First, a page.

Sweet Music
Accompanied by The Band Played On MIDi only with Internet Explorer

Many different types of Sound files have been produced over the years as the modern PC has evolved. You will probably be fully aware of WAV files, which produce the introductory sound as Windows starts up, along with other warning sounds such as when we make mistakes etc. I find it amusing how some PC users. (especially may I say some of the older generation) refuse to switch on PC speakers or even plug them. They seem to be unaware of the presence of audible warnings we get when using Windows, and it is little wonder some folk find computers difficult to use. The wav sounds made by Windows can be easily changed using the SOUNDS option found in the CONTROL PANEL. But some wav files often take up considerable more Disk space compared with other types like equivalent MP3 / WMA files.

Another popular sound is the MIDI file, I have uploaded over 700 that can be played online or downloaded from http://www.sigord.co.uk/MIDiMenu.htm and there is a vast selection to from MIDIS Their popularity stems largely from their small size, and the fact, they can be easily created using a fairly inexpensive synthesizer keyboard. There is ample shareware software available capable of both playing, and editing and also producing a printout of the Sheet Music such as to download from Procyon or use the Tune Players to play music files among http://www.sigord.co.uk/Submits/Software.htm. This appears to make something of a mockery of the laws on music copyright, although it might be argued, that such a printout is not necessarily of the original score, but of the pianist's interpretation often with multiple tracking. The audio spectrum of a MIDi file is limited by the capabilities of the synthesizer used. One of the more popular music files of course is the MP3 because there appears no limit to their audio quality, even although it is about a tenth of the size of an equivalent WAV file, and the WMA files are often even smaller. There is plenty of shareware capable of producing a MP3 from tracks of a music CD or tape or vinyl records, and even some HI-FI players now this and burn a CD of MP3s.The latest Windows Media Players can produce MP3 or WMA files ripped from CD tacks, if you do this online it may even provide names for the files. VOC sound files also tend to be quite small of only a few Kb, and mainly of use for short sounds. There are many other sound files to be found such as MOD, CMF, SND, ROL, SP3m etc, which are also capable of producing high quality sound, but favoured more in Europe. Players for these are also included among the Tune Players above and also at MODMIDS3M Use ExeMenu in the Music Plat folder to run the players. Windows Media Player will not play many of these files.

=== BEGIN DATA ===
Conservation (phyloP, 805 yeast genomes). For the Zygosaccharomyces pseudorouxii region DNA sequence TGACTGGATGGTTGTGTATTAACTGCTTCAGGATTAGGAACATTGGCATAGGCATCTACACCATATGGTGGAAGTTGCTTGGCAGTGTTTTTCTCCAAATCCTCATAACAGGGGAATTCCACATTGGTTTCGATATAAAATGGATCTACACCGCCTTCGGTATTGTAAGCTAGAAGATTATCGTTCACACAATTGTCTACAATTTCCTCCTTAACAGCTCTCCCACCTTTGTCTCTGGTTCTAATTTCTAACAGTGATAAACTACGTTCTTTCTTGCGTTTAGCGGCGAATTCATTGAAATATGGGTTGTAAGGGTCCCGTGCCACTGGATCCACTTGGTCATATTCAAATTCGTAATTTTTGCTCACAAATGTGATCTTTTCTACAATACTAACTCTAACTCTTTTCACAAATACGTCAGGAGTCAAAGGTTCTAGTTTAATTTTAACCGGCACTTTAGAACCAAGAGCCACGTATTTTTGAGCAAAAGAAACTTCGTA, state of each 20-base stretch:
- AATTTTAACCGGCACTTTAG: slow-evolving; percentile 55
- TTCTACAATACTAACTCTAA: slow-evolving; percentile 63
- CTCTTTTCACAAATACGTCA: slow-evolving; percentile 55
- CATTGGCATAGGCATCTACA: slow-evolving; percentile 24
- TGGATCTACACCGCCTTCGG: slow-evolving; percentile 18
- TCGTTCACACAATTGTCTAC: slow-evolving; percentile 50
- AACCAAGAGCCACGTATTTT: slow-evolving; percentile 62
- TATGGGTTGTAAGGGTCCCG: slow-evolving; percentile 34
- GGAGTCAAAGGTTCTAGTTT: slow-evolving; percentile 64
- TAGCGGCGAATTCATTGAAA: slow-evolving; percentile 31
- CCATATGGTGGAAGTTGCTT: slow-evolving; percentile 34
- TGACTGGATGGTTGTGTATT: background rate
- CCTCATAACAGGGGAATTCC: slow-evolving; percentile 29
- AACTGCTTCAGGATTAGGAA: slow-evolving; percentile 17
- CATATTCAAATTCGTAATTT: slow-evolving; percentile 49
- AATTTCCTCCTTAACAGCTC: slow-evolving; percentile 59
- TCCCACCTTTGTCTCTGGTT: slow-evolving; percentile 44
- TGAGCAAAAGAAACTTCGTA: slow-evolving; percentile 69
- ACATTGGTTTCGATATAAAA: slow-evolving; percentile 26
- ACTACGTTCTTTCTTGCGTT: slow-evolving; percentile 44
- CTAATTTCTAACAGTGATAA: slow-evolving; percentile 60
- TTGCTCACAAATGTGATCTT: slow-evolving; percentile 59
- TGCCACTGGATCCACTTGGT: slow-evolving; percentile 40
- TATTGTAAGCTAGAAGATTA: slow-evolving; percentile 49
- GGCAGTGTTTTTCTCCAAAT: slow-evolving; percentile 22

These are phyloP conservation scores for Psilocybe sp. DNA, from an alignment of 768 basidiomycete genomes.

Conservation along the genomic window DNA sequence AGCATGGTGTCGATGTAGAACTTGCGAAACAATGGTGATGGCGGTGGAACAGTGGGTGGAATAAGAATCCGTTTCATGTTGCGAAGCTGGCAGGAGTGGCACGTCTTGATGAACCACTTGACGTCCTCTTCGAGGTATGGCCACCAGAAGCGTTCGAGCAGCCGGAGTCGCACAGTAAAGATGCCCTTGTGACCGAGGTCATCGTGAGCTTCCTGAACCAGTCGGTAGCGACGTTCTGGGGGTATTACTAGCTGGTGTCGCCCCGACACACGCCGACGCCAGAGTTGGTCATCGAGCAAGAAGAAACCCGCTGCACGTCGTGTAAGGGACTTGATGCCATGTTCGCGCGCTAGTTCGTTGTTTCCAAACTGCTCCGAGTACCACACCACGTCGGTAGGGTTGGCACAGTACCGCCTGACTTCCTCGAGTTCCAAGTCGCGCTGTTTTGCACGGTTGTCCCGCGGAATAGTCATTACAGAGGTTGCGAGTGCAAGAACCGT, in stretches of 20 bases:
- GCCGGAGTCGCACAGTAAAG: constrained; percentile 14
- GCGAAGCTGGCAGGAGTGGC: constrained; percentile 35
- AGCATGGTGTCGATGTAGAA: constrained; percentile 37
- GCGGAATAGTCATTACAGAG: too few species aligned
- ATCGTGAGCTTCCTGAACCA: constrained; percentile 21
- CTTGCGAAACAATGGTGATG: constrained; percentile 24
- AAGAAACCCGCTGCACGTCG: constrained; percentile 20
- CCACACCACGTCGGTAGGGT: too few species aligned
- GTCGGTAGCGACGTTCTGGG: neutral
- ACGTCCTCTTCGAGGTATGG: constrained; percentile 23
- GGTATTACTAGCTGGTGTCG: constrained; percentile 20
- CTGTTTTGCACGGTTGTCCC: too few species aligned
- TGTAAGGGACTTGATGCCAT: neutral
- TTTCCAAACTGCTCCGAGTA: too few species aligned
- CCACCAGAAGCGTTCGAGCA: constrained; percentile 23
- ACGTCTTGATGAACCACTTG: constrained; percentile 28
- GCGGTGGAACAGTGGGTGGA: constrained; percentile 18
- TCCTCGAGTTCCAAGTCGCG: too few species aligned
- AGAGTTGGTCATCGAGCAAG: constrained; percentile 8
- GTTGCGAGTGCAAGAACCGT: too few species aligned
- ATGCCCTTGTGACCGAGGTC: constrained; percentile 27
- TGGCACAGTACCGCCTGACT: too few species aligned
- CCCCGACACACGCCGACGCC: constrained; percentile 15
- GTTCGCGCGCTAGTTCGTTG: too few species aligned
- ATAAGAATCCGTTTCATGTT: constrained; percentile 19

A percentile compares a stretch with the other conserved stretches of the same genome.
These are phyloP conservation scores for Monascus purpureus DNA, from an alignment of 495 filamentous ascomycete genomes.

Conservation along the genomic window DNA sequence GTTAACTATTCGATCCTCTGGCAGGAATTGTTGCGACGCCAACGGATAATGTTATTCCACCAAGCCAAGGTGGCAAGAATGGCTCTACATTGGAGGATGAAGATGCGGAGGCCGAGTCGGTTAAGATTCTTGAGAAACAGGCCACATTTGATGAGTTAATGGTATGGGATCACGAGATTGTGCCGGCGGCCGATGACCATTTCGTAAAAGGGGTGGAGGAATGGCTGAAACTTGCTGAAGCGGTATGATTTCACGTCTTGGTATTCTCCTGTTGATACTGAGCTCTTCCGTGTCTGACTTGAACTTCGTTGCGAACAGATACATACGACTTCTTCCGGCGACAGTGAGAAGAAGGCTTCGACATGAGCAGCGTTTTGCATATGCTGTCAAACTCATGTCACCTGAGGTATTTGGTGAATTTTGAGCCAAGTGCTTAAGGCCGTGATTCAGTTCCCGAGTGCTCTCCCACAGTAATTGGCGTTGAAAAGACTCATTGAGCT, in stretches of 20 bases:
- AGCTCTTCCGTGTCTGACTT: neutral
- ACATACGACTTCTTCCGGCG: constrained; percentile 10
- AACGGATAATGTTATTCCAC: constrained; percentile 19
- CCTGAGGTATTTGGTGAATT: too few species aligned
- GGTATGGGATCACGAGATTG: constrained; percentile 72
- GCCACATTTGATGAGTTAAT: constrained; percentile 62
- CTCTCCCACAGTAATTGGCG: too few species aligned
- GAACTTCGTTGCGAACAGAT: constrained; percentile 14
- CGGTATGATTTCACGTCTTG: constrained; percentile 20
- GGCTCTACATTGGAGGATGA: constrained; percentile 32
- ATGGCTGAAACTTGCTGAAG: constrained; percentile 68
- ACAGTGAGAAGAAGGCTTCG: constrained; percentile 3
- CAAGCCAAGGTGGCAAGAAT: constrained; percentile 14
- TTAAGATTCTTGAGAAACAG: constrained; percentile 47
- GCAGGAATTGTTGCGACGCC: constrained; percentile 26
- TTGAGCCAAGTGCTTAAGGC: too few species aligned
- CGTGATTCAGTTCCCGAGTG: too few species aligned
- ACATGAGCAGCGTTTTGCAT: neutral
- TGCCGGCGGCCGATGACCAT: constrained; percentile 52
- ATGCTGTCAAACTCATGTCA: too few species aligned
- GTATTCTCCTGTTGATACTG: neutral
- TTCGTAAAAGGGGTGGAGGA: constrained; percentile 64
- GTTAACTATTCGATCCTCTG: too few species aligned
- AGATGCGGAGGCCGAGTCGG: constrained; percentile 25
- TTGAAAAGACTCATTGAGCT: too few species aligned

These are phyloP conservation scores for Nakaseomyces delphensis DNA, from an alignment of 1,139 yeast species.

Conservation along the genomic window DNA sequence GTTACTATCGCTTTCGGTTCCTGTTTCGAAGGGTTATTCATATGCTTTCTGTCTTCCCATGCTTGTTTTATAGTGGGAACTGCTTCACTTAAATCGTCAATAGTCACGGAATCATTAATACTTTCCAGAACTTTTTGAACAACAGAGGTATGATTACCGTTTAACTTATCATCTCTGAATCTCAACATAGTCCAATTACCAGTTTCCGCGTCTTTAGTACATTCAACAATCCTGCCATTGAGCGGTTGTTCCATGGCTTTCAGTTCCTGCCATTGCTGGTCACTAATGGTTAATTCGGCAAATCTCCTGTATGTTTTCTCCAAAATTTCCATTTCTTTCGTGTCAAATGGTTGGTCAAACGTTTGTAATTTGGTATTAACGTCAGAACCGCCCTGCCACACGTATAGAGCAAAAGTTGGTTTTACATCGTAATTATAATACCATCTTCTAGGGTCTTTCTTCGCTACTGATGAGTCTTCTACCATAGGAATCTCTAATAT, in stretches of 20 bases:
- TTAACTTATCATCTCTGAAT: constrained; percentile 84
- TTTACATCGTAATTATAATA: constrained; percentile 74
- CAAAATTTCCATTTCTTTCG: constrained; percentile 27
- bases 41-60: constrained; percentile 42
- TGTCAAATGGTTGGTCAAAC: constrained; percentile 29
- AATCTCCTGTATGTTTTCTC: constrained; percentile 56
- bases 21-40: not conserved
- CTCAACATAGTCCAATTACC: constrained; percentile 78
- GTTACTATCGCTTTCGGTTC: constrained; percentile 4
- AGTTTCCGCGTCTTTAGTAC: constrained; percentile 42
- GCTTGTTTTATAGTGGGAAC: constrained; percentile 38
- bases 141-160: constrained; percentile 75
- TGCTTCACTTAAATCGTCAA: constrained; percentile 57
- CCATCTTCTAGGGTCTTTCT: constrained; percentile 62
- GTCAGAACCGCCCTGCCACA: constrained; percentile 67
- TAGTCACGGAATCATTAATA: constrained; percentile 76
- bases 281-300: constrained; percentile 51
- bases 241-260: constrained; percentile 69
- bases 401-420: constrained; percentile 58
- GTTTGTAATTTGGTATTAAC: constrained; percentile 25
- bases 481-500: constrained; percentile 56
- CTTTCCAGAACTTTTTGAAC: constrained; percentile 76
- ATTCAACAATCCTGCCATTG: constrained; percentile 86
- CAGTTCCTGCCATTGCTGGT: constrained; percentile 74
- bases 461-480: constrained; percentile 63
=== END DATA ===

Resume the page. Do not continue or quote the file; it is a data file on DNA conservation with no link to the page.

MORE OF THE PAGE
It should be possible to create WAV, MP3, or WMA files from ANY sound coming from your stereo speakers, even while online. If you double click on the little grey speaker icon on the bottom right toolbar, and then the Options it will allow you to access the Recording sections such as input. Make sure the box such as Line Volume is ticked and active. I would avoid allowing the Mic Volume to be active unless you need it, such as with using a Mic to record from say the TV, you may pick up unwanted sounds. If you later need the Mic active such as for Skype, you may need to activate it again. It is best to also ensure such as the Stereo Box is also active. Next you need to use such as the free Goldwave or Audacity sound editors available over the internet to record while playing any sound such as connected to the Line or Mic Input.